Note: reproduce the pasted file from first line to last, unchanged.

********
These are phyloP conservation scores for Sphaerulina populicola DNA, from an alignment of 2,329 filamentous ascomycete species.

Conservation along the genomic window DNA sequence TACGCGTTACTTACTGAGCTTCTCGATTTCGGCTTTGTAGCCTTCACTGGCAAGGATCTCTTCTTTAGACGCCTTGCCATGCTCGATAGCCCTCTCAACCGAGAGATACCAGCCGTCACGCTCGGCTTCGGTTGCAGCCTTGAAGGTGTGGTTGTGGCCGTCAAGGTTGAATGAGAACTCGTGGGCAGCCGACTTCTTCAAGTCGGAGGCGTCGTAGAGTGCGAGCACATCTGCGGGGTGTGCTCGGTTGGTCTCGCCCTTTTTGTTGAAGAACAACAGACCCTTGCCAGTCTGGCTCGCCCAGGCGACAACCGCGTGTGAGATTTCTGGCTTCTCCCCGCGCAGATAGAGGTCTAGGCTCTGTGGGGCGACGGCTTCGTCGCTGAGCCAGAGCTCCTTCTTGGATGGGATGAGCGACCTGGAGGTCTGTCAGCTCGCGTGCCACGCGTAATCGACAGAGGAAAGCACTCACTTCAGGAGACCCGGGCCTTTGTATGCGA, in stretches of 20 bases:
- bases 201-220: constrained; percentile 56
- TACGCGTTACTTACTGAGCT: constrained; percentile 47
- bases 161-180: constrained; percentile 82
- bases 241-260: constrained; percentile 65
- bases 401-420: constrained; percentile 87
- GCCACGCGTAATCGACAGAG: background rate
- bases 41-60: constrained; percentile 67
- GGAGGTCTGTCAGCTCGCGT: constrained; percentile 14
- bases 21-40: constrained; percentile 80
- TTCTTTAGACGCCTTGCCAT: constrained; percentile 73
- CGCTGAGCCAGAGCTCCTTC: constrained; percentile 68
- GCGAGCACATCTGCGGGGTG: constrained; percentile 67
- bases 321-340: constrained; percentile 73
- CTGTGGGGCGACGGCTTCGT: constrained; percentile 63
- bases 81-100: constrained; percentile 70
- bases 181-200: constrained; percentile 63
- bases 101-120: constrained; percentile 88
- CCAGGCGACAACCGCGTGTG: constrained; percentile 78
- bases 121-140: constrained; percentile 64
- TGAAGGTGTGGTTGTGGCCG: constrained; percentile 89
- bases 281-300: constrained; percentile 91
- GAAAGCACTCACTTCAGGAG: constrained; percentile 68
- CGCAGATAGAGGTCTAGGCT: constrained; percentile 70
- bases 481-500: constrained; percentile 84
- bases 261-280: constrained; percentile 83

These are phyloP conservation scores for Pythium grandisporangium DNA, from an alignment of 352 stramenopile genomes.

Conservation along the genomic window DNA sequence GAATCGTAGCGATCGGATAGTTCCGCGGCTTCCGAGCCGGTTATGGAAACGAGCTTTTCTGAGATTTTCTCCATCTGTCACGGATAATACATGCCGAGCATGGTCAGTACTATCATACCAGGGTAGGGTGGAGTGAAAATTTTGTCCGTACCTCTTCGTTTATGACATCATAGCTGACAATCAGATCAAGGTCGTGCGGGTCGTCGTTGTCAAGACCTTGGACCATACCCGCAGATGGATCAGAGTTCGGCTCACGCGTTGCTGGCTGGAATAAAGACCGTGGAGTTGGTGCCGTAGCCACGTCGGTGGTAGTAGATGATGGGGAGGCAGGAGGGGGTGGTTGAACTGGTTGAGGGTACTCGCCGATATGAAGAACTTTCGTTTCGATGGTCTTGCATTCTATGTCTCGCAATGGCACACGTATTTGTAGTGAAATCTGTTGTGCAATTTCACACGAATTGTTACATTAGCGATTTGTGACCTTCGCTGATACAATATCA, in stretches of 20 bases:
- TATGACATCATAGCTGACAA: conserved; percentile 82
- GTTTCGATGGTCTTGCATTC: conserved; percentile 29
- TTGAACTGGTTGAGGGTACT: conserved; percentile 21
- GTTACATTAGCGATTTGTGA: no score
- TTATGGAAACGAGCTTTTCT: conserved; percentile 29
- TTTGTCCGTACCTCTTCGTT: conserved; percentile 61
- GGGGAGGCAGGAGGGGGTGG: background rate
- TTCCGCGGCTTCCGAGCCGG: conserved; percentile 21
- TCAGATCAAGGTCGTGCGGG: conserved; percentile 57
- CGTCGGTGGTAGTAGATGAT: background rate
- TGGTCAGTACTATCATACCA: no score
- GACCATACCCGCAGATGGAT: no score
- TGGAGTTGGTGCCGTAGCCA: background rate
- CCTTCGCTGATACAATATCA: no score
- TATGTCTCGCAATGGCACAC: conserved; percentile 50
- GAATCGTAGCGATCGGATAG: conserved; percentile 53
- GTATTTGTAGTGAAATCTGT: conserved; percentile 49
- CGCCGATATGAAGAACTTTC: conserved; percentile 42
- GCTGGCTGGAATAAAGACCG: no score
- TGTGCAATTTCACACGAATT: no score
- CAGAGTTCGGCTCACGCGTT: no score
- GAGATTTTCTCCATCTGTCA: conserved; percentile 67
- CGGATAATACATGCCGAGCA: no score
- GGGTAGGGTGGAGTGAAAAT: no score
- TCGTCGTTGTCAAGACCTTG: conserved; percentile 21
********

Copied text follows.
These are phyloP conservation scores for Sphaerulina populicola DNA, from an alignment of 2,329 filamentous ascomycete species.

Conservation along the genomic window DNA sequence TACGCGTTACTTACTGAGCTTCTCGATTTCGGCTTTGTAGCCTTCACTGGCAAGGATCTCTTCTTTAGACGCCTTGCCATGCTCGATAGCCCTCTCAACCGAGAGATACCAGCCGTCACGCTCGGCTTCGGTTGCAGCCTTGAAGGTGTGGTTGTGGCCGTCAAGGTTGAATGAGAACTCGTGGGCAGCCGACTTCTTCAAGTCGGAGGCGTCGTAGAGTGCGAGCACATCTGCGGGGTGTGCTCGGTTGGTCTCGCCCTTTTTGTTGAAGAACAACAGACCCTTGCCAGTCTGGCTCGCCCAGGCGACAACCGCGTGTGAGATTTCTGGCTTCTCCCCGCGCAGATAGAGGTCTAGGCTCTGTGGGGCGACGGCTTCGTCGCTGAGCCAGAGCTCCTTCTTGGATGGGATGAGCGACCTGGAGGTCTGTCAGCTCGCGTGCCACGCGTAATCGACAGAGGAAAGCACTCACTTCAGGAGACCCGGGCCTTTGTATGCGA, in stretches of 20 bases:
- bases 201-220: constrained; percentile 56
- TACGCGTTACTTACTGAGCT: constrained; percentile 47
- bases 161-180: constrained; percentile 82
- bases 241-260: constrained; percentile 65
- bases 401-420: constrained; percentile 87
- GCCACGCGTAATCGACAGAG: background rate
- bases 41-60: constrained; percentile 67
- GGAGGTCTGTCAGCTCGCGT: constrained; percentile 14
- bases 21-40: constrained; percentile 80
- TTCTTTAGACGCCTTGCCAT: constrained; percentile 73
- CGCTGAGCCAGAGCTCCTTC: constrained; percentile 68
- GCGAGCACATCTGCGGGGTG: constrained; percentile 67
- bases 321-340: constrained; percentile 73
- CTGTGGGGCGACGGCTTCGT: constrained; percentile 63
- bases 81-100: constrained; percentile 70
- bases 181-200: constrained; percentile 63
- bases 101-120: constrained; percentile 88
- CCAGGCGACAACCGCGTGTG: constrained; percentile 78
- bases 121-140: constrained; percentile 64
- TGAAGGTGTGGTTGTGGCCG: constrained; percentile 89
- bases 281-300: constrained; percentile 91
- GAAAGCACTCACTTCAGGAG: constrained; percentile 68
- CGCAGATAGAGGTCTAGGCT: constrained; percentile 70
- bases 481-500: constrained; percentile 84
- bases 261-280: constrained; percentile 83

These are phyloP conservation scores for Pythium grandisporangium DNA, from an alignment of 352 stramenopile genomes.

Conservation along the genomic window DNA sequence GAATCGTAGCGATCGGATAGTTCCGCGGCTTCCGAGCCGGTTATGGAAACGAGCTTTTCTGAGATTTTCTCCATCTGTCACGGATAATACATGCCGAGCATGGTCAGTACTATCATACCAGGGTAGGGTGGAGTGAAAATTTTGTCCGTACCTCTTCGTTTATGACATCATAGCTGACAATCAGATCAAGGTCGTGCGGGTCGTCGTTGTCAAGACCTTGGACCATACCCGCAGATGGATCAGAGTTCGGCTCACGCGTTGCTGGCTGGAATAAAGACCGTGGAGTTGGTGCCGTAGCCACGTCGGTGGTAGTAGATGATGGGGAGGCAGGAGGGGGTGGTTGAACTGGTTGAGGGTACTCGCCGATATGAAGAACTTTCGTTTCGATGGTCTTGCATTCTATGTCTCGCAATGGCACACGTATTTGTAGTGAAATCTGTTGTGCAATTTCACACGAATTGTTACATTAGCGATTTGTGACCTTCGCTGATACAATATCA, in stretches of 20 bases:
- TATGACATCATAGCTGACAA: conserved; percentile 82
- GTTTCGATGGTCTTGCATTC: conserved; percentile 29
- TTGAACTGGTTGAGGGTACT: conserved; percentile 21
- GTTACATTAGCGATTTGTGA: no score
- TTATGGAAACGAGCTTTTCT: conserved; percentile 29
- TTTGTCCGTACCTCTTCGTT: conserved; percentile 61
- GGGGAGGCAGGAGGGGGTGG: background rate
- TTCCGCGGCTTCCGAGCCGG: conserved; percentile 21
- TCAGATCAAGGTCGTGCGGG: conserved; percentile 57
- CGTCGGTGGTAGTAGATGAT: background rate
- TGGTCAGTACTATCATACCA: no score
- GACCATACCCGCAGATGGAT: no score
- TGGAGTTGGTGCCGTAGCCA: background rate
- CCTTCGCTGATACAATATCA: no score
- TATGTCTCGCAATGGCACAC: conserved; percentile 50
- GAATCGTAGCGATCGGATAG: conserved; percentile 53
- GTATTTGTAGTGAAATCTGT: conserved; percentile 49
- CGCCGATATGAAGAACTTTC: conserved; percentile 42
- GCTGGCTGGAATAAAGACCG: no score
- TGTGCAATTTCACACGAATT: no score
- CAGAGTTCGGCTCACGCGTT: no score
- GAGATTTTCTCCATCTGTCA: conserved; percentile 67
- CGGATAATACATGCCGAGCA: no score
- GGGTAGGGTGGAGTGAAAAT: no score
- TCGTCGTTGTCAAGACCTTG: conserved; percentile 21